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  • in reply to: Effective plans for our future #49184

    Great stuff Tim but we have no hope of changing the minds of the idiots that are forming our planning policies which enable housing developers to throw up Band D, non-sustainable, non-affordable homes as long as they are near a bus stop. As politicians buckle under the pressure of lobbying from the UK construction industry, they have no understanding at all of real sustainability across the life of a dwelling. The planning policies enable planners to refuse consent for a Band A passive house on a residential site in an established village solely because it is 800m from the nearest bus stop. This distance from an intermittent, polluting, diesel bus service (last bus at 7.00pm and none on Sundays) means that the site is “isolated” and therefore the new home is not “sustainable”. As recently as 21 September 2018, I have a letter from a Planning Policy Advisor at the Ministry of Housing, Communities & Local Government (MHCLG) in which he says, “imposing a building code that would prevent the construction of all homes that fall short of Passivhaus standard is not seen as a practical proposition at present. In refusing our application and appeal, the planners asserted that Passivhaus is not sufficiently exceptional or innovative to meet the requirements of the NPPF Para 78.
    Apparently, according to the MHCLG, we have to wait for the Government’s Clean Growth Strategy which has the ambition to halve energy use of new buildings by 2030. The recently revised NPPF made absolutely no progress whatsoever towards this aspiration and just kicks the sustainability can down the road.
    I have tried (and failed) to hold a meeting with four successive Ministers of Housing & Planning and none of them have even had the courtesy to respond to my letters and e-mails. We are banging our heads against a closed door and I just despair of ever being able to effect some real change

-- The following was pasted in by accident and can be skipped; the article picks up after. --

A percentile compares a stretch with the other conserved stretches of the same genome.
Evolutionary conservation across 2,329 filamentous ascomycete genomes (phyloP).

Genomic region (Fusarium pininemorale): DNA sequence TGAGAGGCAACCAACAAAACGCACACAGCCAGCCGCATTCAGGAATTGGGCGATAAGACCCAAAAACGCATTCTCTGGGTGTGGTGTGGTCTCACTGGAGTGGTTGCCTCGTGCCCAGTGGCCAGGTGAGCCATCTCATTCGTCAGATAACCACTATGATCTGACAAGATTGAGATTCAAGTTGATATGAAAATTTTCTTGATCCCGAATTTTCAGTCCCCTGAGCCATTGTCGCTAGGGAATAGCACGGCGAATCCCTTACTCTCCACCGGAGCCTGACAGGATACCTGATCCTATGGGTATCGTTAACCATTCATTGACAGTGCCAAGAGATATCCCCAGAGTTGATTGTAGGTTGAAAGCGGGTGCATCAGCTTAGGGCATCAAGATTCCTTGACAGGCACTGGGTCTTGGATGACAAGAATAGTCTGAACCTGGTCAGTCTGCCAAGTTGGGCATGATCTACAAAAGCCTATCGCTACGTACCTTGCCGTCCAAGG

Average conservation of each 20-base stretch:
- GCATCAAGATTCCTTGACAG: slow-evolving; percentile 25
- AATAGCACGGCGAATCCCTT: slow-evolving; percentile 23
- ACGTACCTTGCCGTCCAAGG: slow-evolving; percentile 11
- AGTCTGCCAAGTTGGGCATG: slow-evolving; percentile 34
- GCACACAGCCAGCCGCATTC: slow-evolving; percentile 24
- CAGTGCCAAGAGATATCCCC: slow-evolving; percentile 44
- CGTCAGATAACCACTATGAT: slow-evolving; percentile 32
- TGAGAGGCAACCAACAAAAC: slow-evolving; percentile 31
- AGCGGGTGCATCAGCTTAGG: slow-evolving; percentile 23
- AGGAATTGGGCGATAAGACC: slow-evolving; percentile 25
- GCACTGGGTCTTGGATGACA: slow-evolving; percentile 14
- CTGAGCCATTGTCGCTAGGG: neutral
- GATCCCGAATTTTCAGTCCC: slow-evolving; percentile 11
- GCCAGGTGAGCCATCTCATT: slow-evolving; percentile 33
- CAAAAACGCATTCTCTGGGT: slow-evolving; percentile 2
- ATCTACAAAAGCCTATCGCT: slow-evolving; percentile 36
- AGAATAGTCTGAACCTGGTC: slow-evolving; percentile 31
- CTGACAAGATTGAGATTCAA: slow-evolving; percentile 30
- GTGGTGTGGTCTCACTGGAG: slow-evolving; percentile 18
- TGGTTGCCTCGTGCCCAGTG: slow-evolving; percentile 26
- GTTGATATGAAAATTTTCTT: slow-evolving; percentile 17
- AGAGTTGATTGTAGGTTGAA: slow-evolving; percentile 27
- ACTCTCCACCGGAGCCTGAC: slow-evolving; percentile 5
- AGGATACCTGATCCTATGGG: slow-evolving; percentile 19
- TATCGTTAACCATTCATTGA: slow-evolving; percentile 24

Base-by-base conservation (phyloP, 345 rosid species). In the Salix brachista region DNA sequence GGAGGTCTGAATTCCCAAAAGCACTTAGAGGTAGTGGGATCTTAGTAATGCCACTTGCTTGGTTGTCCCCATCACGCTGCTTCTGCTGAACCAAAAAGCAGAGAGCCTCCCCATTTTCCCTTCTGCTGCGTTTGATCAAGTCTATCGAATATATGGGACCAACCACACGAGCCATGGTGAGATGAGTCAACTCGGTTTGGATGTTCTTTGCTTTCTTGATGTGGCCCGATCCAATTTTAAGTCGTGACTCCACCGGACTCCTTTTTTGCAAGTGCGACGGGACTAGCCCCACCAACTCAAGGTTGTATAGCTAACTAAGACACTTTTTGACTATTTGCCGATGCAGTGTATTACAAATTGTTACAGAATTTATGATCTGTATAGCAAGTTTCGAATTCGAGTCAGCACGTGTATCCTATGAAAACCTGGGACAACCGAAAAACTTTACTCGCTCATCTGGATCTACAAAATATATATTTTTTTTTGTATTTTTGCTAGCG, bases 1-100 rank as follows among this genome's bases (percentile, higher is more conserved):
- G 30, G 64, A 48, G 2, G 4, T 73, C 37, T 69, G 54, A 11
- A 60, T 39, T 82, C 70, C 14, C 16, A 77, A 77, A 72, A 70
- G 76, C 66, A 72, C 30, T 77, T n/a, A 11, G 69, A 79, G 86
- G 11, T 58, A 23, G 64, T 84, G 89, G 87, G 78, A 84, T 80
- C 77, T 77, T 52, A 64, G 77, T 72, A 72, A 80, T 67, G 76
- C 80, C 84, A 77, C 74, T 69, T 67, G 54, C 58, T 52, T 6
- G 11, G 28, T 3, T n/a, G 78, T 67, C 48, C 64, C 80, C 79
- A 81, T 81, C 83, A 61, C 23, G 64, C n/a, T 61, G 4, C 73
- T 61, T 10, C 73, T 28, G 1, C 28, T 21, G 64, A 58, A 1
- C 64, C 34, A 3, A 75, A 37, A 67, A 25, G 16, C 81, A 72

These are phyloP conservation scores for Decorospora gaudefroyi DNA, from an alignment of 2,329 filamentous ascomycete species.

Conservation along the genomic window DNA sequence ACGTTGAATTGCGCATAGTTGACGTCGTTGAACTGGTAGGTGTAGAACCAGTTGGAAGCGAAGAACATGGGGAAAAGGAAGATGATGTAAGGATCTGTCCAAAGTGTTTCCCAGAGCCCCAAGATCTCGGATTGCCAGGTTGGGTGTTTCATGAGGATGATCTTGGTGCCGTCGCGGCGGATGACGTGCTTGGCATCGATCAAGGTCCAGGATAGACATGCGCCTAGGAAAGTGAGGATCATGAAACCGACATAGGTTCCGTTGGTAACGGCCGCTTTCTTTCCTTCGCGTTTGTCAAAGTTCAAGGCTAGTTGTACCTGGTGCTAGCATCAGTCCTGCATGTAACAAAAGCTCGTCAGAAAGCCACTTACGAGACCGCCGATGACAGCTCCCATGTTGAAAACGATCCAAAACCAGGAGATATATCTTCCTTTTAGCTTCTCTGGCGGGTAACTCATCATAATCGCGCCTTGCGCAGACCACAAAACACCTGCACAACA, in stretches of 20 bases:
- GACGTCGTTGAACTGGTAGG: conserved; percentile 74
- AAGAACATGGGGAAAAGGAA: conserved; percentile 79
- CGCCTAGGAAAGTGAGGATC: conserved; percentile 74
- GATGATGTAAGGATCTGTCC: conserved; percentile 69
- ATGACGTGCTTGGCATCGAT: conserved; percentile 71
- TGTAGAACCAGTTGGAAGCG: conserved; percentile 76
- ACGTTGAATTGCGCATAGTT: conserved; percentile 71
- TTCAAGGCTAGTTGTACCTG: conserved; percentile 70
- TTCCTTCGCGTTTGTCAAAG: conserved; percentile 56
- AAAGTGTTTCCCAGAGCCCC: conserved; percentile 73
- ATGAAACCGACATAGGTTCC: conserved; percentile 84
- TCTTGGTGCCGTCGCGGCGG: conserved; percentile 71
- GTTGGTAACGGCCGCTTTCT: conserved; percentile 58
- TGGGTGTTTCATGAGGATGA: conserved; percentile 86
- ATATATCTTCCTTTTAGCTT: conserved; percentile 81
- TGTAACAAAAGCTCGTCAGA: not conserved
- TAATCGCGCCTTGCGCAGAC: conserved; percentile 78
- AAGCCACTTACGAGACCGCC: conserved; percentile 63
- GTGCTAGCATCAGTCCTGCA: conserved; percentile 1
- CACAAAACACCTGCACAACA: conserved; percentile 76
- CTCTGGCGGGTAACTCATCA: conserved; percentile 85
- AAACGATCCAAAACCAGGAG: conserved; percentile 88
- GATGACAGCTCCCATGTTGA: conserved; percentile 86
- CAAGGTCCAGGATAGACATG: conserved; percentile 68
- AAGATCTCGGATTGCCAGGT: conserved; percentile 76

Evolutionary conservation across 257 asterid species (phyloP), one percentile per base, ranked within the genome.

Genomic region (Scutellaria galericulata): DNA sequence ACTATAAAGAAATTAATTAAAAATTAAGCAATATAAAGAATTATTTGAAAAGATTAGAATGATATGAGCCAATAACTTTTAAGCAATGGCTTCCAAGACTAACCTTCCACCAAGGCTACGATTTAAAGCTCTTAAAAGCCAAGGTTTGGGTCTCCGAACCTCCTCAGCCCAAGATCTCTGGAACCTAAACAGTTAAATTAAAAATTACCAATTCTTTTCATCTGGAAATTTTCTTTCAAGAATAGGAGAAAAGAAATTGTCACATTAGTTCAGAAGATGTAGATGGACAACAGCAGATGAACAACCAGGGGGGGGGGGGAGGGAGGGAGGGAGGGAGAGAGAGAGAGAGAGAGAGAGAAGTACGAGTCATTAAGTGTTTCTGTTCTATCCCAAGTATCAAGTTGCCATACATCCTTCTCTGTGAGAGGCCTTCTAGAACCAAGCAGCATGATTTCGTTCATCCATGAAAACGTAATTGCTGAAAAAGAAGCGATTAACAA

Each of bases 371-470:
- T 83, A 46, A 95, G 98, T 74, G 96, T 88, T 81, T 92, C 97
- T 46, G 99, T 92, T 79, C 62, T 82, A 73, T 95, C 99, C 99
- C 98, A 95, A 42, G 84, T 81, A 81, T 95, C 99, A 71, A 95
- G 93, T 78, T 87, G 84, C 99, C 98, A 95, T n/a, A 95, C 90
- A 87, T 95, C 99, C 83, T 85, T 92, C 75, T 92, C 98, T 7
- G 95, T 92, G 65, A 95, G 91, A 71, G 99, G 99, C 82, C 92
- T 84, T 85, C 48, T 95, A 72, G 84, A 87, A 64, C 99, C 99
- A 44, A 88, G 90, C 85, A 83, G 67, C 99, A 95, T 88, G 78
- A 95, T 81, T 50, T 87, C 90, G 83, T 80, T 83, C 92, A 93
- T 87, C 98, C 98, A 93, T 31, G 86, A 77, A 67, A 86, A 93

in reply to: Local authorities and Sustainability Standards #47186

    What is becoming increasingly obvious from Tom’s article, the follow-up comment from Adam and from my own passive house planning refusal is that, owing to the absence of clear guidance from Government legislation, Local Councils do not have a clue what “sustainable” or “affordable” housing looks like. All I know is that the current guidance allows greedy housing developers to throw up leaky, Band D homes near a bus stop while a Band A passive house cannot be built 800m from a bus stop because the site is classed as “isolated” and the development is not “sustainable” as it “relies on car use” to access the site. This is environmental madness

    in reply to: Passivhaus planning refusal #47185

    UPDATE
    After a year and many attempts to meet with three successive Housing & Planning Ministers (Gavin Barwell, Alok Sharma and now Dominic Raab, to name and shame them) to discuss this matter, we are still no further forward. What is even more astonishing is the almost complete absence of any comment or support from the low-energy building community on this matter. I can only conclude that everyone agrees with the decision to refuse planning consent for a Band A passive house on an established residential site simply because the site’s distance (800m) from the nearest bus stop makes the development “unsustainable”. Either that or nobody reads these forum articles any more, in which case the website needs a bit of an overhaul. My refusal to use social media also has something to do with it, I fear.